Seattle Public School schedules could look very different next year, according to letter sent to parents this week by Superintendent Larry Nyland.
The tentative schedule will make the school day 20 minutes longer. Ten minutes will be added before and after the school day. Nyland said Seattle has historically had shorter school days than other neighboring districts. Over the course of the school year, this additional time will equate to two days of instruction.
The additional 20 minutes is designed to meet the needs of families across the current three-tier system, which has schools starting at three different times across the district.
However, Nyland said families in Tier 3 schools say they are experiencing hardships and challenges due to the schools' late start time of 9:35 a.m., and that parents have made requests to eliminate the third tier and only have two tiers. Nyland said this change to a two-tier system would also better align with American Academy of Pediatrics and American Medical Association recommendations on school start and end times.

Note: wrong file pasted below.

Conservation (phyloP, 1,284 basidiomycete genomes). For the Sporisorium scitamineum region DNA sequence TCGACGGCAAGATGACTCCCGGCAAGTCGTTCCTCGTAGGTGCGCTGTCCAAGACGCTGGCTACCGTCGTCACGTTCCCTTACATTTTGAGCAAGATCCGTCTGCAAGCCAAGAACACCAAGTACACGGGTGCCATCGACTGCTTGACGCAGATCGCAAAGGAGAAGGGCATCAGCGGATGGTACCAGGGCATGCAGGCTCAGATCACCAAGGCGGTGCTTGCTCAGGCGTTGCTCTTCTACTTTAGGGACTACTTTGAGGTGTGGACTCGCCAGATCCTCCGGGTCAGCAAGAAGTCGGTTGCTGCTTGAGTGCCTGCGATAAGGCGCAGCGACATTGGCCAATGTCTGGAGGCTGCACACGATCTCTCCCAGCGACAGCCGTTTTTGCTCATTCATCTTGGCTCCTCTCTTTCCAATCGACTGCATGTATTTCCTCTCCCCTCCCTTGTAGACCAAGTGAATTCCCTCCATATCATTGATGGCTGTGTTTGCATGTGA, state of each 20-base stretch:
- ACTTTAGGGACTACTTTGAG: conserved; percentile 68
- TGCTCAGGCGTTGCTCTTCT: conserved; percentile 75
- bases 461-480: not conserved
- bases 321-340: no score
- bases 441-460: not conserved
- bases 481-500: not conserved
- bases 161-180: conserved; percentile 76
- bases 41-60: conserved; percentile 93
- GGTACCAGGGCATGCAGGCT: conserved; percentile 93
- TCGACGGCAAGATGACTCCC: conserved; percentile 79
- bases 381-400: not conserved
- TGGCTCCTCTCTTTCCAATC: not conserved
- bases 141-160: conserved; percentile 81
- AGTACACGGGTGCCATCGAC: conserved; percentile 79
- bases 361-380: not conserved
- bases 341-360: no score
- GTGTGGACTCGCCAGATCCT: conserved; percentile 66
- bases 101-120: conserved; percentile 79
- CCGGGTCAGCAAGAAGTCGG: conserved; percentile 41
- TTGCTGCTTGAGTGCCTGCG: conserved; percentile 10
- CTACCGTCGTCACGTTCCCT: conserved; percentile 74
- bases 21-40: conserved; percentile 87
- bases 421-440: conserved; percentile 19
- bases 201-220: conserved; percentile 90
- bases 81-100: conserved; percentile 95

Nyland announced that while the school district's $50 million budget did not allow for the elimination of Tier 3, the mayor and the city are considering providing an additional $2.3 million to cover the shortfall.
Additionally, the school board will implement a consistent early release schedule to help with professional development programs and overall scheduling. Students will be released 75 minutes early on Wednesdays every week. This eliminates the current system of holding five, two-hour early release days per year.
While there are many variables in play, Nyland said in the statement the district is committed to notifying families of all official changes by June 16.